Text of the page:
"It's really tough to describe what it is to be a string quartet musician, but there's a unified sound you can tap into that is really unlike anything else," says Andrew Yee, a masterful cellist and one-fourth of Attacca Quartet.
Yee is an ideal ambassador for classical music broadly, and the string quartet specifically. The 35-year-old is Juilliard-trained, but first picked up the cello as a public school student in Virginia. He has deep knowledge, obviously, of the classical canon, but is also passionate about a good old-fashioned cocktail and was, for a time, making stop-motion animated films of cooking projects and posting to a Tumblr account he dubbed "The Hungry Cellist."
In other words, if your idea of string-driven classical music is that it's only for stiff, older "elites," think again. Listening to Yee describe it is exhilarating.
"If you've been in a car going 120 miles per hour, you suddenly don't feel like you're in a car anymore, and also, you don't know if you're going to live or you're going to die," Yee says. "You're out there on that edge. There's a certain element of that to playing in a string quartet, which is like a really good drug. That's the thing that we all like to tap into."
Yee's been chasing that rush with the Attacca Quartet for 17 years, since launching the group with his Juilliard classmate and violinist friend Amy Schroeder. They met their first day at the prestigious New York City music school, and after first playing as a duo, then as a trio including a pianist, they then formed the Attacca Quartet "and just kept getting concerts," Yee says. The group is rounded out by violist Nathan Schram and newest member and violinist Domenic Salerni, who recently took over for Keiko Tokunaga.
The combination of the quartet's individual talents has earned them acclaim from throughout classical music quarters, and you can add the Northwest BachFest next week to the long list of high-profile showcases they've enjoyed, including two years as the Juilliard Graduate Resident String Quartet and a year as Quartet in Residence at the Metropolitan Museum of Art in New York.
"We have four incredibly individual people who are very curious," Yee says in explaining the chemistry of his group. "We all have a lot of sort of weird ideas, but I think we all share this desire to make this very special, specific sound."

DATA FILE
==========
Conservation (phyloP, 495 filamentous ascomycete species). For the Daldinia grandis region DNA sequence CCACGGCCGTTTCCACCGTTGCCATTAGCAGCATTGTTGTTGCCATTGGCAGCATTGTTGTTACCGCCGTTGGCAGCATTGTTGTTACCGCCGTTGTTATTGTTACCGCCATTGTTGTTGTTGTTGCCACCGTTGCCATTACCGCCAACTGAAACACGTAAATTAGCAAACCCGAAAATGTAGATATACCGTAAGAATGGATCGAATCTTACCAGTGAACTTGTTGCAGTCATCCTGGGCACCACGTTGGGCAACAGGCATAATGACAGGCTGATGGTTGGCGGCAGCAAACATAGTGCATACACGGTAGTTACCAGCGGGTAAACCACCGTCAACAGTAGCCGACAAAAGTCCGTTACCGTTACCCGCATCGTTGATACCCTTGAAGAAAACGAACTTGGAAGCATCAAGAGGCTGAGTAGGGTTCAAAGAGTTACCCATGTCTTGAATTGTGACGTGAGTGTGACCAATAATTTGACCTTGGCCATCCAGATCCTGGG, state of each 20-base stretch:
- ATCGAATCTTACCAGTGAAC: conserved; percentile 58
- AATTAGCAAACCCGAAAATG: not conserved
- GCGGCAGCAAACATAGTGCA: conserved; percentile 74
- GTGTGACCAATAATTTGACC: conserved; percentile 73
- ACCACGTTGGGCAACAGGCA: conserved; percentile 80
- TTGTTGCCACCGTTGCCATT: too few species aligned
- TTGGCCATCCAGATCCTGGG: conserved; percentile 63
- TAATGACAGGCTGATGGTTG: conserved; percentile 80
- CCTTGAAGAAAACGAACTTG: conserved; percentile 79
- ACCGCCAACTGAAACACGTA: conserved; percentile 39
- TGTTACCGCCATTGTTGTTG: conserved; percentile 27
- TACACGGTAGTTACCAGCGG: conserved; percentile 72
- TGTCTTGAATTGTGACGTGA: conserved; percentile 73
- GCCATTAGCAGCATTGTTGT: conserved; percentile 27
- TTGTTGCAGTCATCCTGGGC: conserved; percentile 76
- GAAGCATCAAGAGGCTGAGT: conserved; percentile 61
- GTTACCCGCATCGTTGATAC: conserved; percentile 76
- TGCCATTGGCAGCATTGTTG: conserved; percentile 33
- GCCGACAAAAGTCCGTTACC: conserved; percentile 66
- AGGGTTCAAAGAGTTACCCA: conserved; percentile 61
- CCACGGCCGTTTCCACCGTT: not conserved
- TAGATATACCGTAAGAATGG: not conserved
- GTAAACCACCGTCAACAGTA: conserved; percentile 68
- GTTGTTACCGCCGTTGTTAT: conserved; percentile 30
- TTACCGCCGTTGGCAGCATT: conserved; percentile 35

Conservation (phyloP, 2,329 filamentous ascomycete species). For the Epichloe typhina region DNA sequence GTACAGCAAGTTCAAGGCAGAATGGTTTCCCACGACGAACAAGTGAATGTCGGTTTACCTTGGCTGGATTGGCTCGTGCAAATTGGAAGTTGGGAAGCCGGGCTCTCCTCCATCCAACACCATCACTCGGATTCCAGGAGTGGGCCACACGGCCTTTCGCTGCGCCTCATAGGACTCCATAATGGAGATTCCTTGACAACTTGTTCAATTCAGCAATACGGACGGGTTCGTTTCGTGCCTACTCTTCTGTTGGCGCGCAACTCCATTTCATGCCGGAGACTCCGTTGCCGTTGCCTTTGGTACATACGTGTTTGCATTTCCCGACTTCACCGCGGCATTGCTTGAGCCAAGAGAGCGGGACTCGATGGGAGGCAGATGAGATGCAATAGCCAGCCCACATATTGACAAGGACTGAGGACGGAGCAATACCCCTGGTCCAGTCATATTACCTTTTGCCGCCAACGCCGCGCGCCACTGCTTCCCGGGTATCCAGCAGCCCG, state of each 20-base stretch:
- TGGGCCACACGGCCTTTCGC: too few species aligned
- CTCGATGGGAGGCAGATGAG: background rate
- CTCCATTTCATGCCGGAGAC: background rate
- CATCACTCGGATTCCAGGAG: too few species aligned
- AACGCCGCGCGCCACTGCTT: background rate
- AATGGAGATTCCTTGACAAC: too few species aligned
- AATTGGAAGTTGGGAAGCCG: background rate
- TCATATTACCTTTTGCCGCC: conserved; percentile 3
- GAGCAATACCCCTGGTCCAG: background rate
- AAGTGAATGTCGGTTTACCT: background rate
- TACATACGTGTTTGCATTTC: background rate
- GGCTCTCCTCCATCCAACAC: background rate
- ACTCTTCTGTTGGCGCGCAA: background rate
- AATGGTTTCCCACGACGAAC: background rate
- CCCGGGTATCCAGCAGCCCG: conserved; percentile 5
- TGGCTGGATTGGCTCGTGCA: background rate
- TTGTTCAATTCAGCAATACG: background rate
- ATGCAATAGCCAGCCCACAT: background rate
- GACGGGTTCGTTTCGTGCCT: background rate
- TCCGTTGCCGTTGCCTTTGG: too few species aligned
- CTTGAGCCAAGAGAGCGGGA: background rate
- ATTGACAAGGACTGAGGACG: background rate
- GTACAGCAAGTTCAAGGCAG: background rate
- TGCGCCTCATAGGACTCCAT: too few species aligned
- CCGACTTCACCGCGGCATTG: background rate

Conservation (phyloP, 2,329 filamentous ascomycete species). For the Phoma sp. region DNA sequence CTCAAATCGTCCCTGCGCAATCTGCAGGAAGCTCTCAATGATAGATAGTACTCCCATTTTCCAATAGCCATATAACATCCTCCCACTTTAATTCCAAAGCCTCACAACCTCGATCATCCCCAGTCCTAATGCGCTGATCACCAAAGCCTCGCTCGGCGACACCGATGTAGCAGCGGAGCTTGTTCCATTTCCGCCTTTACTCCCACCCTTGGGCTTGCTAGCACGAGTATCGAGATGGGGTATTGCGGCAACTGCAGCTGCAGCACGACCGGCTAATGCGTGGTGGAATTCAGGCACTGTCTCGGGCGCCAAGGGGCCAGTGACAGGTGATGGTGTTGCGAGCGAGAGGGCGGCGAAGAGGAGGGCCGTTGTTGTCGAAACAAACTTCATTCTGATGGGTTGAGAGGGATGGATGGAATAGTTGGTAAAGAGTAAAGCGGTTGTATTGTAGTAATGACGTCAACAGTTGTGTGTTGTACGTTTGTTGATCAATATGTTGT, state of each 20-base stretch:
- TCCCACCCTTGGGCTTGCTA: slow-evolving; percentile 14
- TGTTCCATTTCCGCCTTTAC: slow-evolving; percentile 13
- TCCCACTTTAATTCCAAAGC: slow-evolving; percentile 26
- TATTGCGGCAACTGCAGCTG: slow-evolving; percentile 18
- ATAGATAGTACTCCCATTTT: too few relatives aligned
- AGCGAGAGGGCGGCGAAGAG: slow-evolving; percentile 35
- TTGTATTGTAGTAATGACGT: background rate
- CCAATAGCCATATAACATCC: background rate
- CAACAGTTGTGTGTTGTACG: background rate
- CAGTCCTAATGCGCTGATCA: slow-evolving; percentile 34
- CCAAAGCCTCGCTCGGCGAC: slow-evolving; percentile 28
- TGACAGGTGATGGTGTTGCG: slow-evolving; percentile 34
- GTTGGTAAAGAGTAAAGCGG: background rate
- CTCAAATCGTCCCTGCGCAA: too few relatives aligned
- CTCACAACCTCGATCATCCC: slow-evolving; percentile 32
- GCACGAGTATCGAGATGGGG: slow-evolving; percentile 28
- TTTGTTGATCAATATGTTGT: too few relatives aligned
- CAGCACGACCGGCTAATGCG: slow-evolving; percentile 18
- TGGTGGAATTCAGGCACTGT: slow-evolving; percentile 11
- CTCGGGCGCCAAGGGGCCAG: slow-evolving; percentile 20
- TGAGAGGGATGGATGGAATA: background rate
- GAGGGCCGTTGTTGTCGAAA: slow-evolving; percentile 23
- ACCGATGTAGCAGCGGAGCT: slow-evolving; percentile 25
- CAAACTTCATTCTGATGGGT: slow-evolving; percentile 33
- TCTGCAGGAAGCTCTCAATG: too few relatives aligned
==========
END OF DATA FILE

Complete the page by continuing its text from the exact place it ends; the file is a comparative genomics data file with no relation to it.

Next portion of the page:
That sound earned the Attacca Quartet their first Grammy a couple weeks ago, earning the trophy for Best Chamber Music/Small Ensemble Performance for their recording of contemporary composer Caroline Shaw's "Orange."
While the quartet's award was not one of the few that was televised, they got to mingle during their awards ceremony with folks they admire like fellow winners I'm With Her (a folk trio featuring Sara Watkins, Sarah Jarosz and Aoife O'Donovan) and world-music star Angelique Kidjo. And while Yee says "we didn't meet Billie Eilish or anything like that," the quartet did get great seats close to the stage for the televised show. And after doing a lot of interviews and having a lot of pictures taken after their win, Attacca Quartet also got to hit the Grammy afterparties, trophy in hand. When I talked to Yee a couple days after the awards, he noted "I'm just getting over my hangover now."
"I grew up watching the Grammys, and there's something sort of culturally baked into us that you can't help but just be flabbergasted," Yee says of the experience of winning. "I still don't quite understand what happened. It means a lot."
When the Attacca Quartet arrives in Spokane to headline the first week of Zuill Bailey's Northwest BachFest, they'll play four shows celebrating Beethoven's 250th birthday. The eight Beethoven quartets they'll play — two each evening — will be interspersed with works by three living composers, including on Wednesday a selection from their Grammy-winning recording.
Yee views tackling classic works by Beethoven as a challenge that's fun for the quartet to contemplate.
"Anybody who's ever been in even an amateur quartet has probably played Beethoven. He's one of those composers who just wrote really, really good quartets," Yee says. "Saying 'What exactly is our take on this music?' and to be open to actual exploration about how you truly feel about this music and not just recreate someone else's idea — or just being lazy and playing it how it's supposed to go — can be a real soul-searching prospect."
Mining those emotions as a musician is one of the exciting aspects of playing, though, and sharing that experience with his bandmates, Yee says, is a means of growing closer with the legendary composer himself.
"It's one of those things where you find yourself immersed in somebody's language, in their world, and you get a sense after playing somebody's music for that long that you start to understand him as a human being," Yee says. "Beethoven just is one of those people who, when you start to inhabit their world, you become sort of humbled. And you get the sense that he was maybe a little bit more likable than he's portrayed. He's funny, and he's thoughtful, but there's also a lot of pain. A lot of the music is unspeakably painful, but also [it is] some of the most exuberant, joyful music out there. It really is an emotional whirlwind." ♦
Attacca Quartet at Northwest Bachfest • Tue-Wed, Feb. 25-26, and Fri-Sat, Feb. 28-29 at 7:30 pm • $35/$15 students; Special Finale dinner with Zuill Bailey performance and auction • Sun, March 1 at 5:30 pm • $65 • All ages • Barrister Winery • 1213 W. Railroad Ave. • nwbachfest.com